iPhone's new Fingerprint Scanner raises Legal Concerns

Apple recently announced that it is moving toward biometric security measures on its devices, for example, the fingerprint scanner (unlock) on new iPhone, and away from knowledge-based authentication, like passwords. Based on the current state of the law, there are serious legal implications to this move.

The Fifth Amendment to the United States Constitution guarantees that "no person shall be compelled in any criminal case to be a witness against himself." The Supreme Court has held that this extends to any civil proceeding where statements may be made by a person which give rise to exposure to criminal prosecution. This is why Lois G. Lerner, the woman at the center of the IRS scandal involving special scrutiny of Tea Party/"Patriot" non-profits, "took the Fifth" before a Congressional hearing.

The Fifth Amendment only applies to "testimonial" statements or information. It applies, in a word, only to "knowledge," things you remember and the like. That is why the government can compel you to give a breath sample in a DUI prosecution, or a DNA sample in a criminal proceeding. The Supreme Court gave this example: if an accused has a safe deposit box, the government can compel the accused to give up the key to the box (with a search warrant). The key is a physical instrument and is not knowledge. Therefore, the Fifth Amendment provides no protection in that example.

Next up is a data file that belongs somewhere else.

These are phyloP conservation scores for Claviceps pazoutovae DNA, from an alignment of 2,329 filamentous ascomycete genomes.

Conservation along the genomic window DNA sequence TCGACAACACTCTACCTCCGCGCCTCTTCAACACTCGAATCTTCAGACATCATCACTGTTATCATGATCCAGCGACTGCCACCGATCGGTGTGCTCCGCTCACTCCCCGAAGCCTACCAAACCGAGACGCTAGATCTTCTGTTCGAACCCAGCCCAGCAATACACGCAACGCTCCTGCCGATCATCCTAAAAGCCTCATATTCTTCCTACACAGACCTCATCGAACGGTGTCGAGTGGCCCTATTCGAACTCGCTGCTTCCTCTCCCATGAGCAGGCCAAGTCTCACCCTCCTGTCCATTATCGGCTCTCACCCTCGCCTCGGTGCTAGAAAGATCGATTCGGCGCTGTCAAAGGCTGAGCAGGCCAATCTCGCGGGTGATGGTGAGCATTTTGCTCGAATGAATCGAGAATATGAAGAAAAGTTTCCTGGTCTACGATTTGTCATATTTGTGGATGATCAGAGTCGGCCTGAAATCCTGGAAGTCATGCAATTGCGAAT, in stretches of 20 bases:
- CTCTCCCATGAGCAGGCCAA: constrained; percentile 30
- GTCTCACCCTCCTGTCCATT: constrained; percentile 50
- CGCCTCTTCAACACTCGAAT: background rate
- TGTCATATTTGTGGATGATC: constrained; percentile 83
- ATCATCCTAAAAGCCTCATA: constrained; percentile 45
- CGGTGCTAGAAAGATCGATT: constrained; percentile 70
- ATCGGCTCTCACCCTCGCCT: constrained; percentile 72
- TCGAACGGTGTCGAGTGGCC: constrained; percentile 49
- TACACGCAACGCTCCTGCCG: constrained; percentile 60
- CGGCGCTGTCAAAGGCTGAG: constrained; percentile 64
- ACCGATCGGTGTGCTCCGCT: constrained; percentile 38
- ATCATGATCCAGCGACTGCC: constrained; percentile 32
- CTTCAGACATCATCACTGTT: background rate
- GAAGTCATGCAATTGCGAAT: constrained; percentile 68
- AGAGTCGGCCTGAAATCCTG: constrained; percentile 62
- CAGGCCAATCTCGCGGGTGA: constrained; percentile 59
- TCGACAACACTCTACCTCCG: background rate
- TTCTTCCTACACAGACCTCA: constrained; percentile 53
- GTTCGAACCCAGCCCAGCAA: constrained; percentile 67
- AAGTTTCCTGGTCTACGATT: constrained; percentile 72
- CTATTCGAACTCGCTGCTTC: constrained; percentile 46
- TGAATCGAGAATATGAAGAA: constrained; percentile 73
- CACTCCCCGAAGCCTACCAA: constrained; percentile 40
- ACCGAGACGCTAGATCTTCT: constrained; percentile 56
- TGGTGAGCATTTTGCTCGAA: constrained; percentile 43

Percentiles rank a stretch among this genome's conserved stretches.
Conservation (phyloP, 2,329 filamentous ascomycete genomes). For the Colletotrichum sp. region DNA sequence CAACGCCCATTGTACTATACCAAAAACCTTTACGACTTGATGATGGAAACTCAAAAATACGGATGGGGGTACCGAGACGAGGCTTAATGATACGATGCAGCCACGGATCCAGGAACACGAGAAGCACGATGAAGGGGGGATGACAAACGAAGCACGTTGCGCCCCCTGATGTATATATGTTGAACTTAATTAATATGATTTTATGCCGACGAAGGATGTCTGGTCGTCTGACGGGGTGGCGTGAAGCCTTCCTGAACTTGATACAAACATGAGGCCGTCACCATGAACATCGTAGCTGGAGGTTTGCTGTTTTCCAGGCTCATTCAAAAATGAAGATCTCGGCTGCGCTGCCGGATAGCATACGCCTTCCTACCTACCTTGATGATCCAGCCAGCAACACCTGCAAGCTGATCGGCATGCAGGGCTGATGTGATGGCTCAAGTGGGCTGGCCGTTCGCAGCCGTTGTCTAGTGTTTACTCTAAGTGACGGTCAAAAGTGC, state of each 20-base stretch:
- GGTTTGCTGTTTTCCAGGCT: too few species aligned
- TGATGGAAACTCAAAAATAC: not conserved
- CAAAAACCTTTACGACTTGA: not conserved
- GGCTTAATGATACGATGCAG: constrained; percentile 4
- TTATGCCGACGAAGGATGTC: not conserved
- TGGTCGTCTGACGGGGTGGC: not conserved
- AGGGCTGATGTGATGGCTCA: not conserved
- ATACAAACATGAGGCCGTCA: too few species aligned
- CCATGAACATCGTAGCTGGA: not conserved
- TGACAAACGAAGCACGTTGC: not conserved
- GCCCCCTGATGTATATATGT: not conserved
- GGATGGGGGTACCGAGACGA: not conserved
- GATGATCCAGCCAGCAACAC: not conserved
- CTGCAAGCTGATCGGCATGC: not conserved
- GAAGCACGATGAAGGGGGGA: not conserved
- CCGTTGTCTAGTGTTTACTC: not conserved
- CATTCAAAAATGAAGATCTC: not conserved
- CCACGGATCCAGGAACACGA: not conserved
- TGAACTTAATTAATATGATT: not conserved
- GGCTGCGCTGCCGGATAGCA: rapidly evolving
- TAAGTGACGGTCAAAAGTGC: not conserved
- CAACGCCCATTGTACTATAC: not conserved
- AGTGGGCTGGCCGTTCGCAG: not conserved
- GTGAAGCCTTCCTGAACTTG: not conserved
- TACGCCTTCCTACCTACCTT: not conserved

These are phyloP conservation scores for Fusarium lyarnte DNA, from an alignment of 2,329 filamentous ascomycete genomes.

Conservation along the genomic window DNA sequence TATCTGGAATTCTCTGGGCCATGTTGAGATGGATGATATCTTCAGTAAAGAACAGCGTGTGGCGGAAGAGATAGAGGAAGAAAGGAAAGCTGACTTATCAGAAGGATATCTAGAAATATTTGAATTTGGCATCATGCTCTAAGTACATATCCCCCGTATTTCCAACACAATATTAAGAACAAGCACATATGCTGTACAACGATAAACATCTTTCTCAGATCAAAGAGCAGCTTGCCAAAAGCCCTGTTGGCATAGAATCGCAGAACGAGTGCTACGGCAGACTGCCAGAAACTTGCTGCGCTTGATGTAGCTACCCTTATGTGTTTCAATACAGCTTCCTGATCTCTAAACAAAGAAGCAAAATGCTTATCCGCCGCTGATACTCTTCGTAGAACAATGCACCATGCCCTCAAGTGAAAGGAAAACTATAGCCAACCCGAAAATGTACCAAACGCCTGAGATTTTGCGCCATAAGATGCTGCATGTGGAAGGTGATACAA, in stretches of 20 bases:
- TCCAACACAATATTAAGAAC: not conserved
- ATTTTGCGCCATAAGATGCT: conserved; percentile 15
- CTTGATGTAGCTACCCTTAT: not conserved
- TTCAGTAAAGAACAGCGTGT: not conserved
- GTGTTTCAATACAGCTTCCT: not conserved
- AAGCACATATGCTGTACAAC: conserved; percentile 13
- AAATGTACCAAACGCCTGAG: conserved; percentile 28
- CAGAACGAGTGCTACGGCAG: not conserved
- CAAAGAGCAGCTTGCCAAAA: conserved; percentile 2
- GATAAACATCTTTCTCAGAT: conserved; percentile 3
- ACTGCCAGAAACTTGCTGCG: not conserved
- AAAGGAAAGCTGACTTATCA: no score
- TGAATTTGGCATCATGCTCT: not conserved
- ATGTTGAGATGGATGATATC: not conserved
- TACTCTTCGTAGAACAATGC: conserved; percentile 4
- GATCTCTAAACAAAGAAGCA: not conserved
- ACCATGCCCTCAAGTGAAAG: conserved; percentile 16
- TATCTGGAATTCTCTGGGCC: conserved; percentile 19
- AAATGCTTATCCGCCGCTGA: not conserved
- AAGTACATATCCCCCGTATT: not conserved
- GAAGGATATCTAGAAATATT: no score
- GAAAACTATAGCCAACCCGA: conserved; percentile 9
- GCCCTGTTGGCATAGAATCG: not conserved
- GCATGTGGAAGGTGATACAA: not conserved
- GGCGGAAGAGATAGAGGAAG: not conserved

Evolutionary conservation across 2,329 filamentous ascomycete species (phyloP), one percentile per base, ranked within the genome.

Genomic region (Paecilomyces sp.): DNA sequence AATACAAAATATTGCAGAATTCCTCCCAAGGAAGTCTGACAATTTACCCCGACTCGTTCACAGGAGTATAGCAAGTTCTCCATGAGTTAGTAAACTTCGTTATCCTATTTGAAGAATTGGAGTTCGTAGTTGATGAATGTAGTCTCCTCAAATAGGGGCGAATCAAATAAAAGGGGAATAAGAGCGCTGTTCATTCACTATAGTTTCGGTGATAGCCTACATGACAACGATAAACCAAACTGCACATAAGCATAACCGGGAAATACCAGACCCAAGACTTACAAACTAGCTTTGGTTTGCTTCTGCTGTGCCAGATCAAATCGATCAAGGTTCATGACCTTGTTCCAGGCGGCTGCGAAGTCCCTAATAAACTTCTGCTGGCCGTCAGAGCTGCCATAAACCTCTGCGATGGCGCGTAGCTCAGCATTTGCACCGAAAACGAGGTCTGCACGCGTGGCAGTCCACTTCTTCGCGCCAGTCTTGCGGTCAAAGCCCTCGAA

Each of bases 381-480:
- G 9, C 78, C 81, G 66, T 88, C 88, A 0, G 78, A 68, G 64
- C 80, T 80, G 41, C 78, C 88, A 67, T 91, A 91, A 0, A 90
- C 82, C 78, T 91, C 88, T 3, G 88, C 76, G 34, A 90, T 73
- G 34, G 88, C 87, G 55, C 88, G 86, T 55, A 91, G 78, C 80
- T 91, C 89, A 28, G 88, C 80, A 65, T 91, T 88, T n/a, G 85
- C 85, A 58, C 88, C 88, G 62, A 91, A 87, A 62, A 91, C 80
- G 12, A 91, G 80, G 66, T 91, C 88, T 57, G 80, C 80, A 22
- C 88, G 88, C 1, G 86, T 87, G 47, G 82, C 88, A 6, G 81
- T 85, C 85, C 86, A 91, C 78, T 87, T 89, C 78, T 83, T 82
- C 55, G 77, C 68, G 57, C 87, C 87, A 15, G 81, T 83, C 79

How does this apply to biometric authentications in your electronic devices? The government can compel you (again, upon a proper search warrant) to provide your fingerprint to unlock your iPhone, iPad, computer, etc. Your fingerprint is not knowledge; it is not something you have to remember. This is vastly different from supplying knowledge-based authentication. Last year the 11th Circuit Federal Court of Appeals ruled that a man cannot be forced by the government to give passwords to "decrypt" data on his computer hard drives, even if a search warrant was properly derived. To force the accused to give a password is the same as being forced to be a "witness against himself," and would violate the Fifth Amendment to the Constitution.

Our standard advice to our clients is to stay away from biometric authentication UNLESS it is used in conjunction with knowledge-based authentication, such as passwords.

Categories: Constitution, Criminal law
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